E. Coli, Salmonella, Staphylococcus. Recognize these names? Bacteria! Bad bacteria! Did you know that these menacing bacteria, in addition to yeasts and molds, have been found to live on kitchen sponges (you know, the ones you often clean your dishes with)?! To make matters worse, one bacteria cell can multiply within 24 hours to more than 8 million cells! To get sick, the bacteria count for a particular strain can be anywhere from ten to millions of cells. When counters are wiped with the sponge, the bacteria is spread all over the surfaces where hands and foods touch it.
In a study conducted by Agriculture Research Service in Beltsville, Maryland, microbiologists found two effective ways of killing the bacteria harbored in kitchen sponges. They began by testing five different methods for killing bacteria to see which would prove most effective. The result? Simply by tossing the sponge in the dishwasher with a heated dry cycle, 99.998% of the bacteria were killed. The most effective method of killing bacteria was to microwave the sponge for 60 seconds, which killed 99.99999.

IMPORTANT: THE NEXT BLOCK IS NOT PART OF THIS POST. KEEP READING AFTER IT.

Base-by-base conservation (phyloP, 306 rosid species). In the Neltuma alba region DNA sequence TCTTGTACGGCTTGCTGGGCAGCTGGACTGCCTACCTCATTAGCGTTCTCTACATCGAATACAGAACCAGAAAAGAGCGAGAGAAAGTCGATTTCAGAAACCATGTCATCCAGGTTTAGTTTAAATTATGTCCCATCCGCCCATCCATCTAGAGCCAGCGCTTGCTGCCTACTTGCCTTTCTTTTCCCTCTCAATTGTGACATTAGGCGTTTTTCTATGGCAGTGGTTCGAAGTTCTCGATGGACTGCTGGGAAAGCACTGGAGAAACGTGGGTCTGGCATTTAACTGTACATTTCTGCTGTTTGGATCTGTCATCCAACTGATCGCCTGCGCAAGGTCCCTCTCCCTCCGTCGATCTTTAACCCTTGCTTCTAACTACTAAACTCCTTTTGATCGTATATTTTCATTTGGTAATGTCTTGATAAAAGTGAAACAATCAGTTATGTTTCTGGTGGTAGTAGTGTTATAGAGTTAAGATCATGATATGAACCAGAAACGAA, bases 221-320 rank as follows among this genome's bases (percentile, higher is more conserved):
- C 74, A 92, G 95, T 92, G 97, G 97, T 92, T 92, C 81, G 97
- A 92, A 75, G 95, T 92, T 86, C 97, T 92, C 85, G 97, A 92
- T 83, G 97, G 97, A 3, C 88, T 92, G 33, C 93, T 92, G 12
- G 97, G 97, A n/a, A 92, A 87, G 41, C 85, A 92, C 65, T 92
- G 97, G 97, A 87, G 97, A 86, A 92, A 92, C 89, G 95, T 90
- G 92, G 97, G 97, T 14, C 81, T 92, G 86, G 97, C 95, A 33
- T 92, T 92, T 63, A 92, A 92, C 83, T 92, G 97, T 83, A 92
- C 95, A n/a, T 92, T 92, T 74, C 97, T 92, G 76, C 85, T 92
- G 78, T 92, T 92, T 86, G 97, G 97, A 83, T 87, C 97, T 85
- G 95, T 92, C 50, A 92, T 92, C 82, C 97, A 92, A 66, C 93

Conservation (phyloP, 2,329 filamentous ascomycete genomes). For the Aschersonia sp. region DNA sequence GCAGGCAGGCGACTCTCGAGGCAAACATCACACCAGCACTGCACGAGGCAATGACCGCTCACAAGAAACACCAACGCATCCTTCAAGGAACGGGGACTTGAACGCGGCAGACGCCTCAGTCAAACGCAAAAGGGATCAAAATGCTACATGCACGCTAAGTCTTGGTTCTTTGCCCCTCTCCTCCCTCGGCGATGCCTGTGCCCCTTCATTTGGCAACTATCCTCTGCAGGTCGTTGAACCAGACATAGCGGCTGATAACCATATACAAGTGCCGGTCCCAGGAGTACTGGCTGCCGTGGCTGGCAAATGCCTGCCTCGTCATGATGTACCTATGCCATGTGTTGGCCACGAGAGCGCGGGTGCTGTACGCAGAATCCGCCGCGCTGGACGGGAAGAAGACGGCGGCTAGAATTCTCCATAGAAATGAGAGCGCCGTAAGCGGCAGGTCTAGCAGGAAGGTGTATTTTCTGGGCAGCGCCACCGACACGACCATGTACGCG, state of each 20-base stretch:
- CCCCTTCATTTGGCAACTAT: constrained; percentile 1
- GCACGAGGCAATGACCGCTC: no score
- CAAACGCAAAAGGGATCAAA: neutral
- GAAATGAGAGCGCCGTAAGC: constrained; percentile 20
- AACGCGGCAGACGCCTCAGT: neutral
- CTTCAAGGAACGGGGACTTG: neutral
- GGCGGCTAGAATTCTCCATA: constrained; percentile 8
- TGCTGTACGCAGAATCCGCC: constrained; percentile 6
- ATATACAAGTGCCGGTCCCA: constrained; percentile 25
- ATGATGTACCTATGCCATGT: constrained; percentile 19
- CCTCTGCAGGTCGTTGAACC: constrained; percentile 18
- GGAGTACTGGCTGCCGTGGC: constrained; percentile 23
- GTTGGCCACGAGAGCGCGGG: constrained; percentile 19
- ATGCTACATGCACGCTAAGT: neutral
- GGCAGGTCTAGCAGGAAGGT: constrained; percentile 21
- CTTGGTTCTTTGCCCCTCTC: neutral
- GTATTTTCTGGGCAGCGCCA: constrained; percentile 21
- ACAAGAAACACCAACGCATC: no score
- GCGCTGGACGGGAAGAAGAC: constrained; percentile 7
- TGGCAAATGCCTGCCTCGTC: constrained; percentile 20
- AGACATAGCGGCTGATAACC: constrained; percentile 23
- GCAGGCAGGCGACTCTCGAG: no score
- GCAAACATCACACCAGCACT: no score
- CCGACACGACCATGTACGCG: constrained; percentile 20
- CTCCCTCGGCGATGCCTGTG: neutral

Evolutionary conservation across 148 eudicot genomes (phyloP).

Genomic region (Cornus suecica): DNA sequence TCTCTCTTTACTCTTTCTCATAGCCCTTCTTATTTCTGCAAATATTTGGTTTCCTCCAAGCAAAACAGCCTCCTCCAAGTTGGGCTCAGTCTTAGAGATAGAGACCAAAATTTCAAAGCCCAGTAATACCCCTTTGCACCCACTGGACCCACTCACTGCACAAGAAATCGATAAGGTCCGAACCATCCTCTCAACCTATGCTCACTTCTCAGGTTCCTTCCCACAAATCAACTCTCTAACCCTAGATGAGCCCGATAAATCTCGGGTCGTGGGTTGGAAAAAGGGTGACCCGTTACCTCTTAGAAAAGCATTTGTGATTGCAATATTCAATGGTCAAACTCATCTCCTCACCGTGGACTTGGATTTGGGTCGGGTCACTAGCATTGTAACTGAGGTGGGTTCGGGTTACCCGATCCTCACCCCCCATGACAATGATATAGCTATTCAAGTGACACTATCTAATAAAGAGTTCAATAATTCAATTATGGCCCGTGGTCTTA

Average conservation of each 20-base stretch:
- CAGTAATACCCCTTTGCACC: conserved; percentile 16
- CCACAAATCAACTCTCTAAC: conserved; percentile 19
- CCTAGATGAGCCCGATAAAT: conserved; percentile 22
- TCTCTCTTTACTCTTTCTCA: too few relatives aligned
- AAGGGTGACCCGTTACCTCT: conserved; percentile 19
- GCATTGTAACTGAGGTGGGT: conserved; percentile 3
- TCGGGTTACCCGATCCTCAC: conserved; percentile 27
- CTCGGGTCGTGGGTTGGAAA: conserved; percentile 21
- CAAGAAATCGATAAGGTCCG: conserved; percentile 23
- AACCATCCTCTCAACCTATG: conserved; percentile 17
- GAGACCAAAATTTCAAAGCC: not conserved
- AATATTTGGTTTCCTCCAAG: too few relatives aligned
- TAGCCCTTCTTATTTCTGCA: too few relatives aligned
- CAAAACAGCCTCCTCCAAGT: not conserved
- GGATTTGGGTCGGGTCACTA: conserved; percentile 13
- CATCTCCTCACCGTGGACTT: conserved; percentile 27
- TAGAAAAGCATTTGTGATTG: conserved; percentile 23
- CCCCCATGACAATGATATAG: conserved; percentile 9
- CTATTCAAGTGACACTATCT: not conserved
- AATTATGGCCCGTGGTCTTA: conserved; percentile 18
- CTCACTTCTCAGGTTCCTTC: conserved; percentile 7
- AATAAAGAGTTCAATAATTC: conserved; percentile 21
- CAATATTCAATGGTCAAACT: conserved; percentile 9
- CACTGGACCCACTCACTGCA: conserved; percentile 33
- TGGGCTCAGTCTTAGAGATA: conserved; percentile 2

The other three other methods of testing were inferior to the previous two. Soaking the sponge in bleach, in lemon juice or deionized water for 10 minutes, and leaving it untreated only killed between 37-87% of the bacteria. I was surprised to hear about the cholorine bleach having less effect than the dishwasher and microwave!
The sponge treated by dishwasher or microwave were also found to harbor less than 1 percent of yeasts and molds while 6.7-63% remained on sponges that were treated with the other methods!
I was happy to hear about the dishwasher method because I began doing this a few months ago at the end of each day. I had performed a test one day, just out of curiosity. I had put my kitchen sponge in a bowl full of hydrogen peroxide. The result:
Gross! You can barely see the sponge! That was the final straw and when I began tossing it in the dishwasher.
In addition to killing bacteria, I wanted to be more frugal. I was sick of buying sponges! I have not bought another package of sponges since last year!
So what about dish towels? While they harbor bacteria also, the risk of spreading it is not as high because they dry much faster. I would recommend tossing it in the hamper at the end of the day and putting a clean one out to use.
Moral of the story: our kitchens might not be as squeaky clean as we think they are!